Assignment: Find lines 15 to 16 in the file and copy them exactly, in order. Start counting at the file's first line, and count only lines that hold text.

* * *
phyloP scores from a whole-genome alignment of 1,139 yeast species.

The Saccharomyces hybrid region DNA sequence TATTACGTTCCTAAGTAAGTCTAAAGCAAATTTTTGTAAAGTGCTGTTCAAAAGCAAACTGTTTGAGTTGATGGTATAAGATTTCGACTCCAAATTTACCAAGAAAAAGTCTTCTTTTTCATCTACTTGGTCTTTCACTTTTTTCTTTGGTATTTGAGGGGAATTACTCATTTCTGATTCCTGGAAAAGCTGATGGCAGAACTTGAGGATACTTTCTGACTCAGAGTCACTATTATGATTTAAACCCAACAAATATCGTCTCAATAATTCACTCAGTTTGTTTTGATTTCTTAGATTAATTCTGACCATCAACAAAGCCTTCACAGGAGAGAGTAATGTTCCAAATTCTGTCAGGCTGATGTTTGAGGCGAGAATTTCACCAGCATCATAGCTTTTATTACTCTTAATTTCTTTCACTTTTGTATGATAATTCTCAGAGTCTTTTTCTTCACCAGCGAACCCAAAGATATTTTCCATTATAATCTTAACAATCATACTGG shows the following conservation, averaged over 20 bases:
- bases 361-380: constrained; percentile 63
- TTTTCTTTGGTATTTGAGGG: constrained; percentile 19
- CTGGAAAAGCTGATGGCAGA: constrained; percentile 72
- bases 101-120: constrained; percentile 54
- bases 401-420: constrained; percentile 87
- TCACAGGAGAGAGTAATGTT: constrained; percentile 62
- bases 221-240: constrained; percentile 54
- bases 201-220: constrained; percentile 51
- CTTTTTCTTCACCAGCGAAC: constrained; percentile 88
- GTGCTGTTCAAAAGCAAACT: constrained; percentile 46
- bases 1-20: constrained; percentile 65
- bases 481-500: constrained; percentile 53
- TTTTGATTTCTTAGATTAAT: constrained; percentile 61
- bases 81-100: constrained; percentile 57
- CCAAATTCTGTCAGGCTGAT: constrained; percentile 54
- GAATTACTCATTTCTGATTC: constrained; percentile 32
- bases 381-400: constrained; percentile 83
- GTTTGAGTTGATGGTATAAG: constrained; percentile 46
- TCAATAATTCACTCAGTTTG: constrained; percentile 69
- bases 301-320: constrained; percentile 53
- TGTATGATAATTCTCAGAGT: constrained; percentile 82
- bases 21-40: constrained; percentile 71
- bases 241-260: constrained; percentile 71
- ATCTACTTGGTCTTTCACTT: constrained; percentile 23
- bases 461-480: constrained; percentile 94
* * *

- TTTTGATTTCTTAGATTAAT: constrained; percentile 61
- bases 81-100: constrained; percentile 57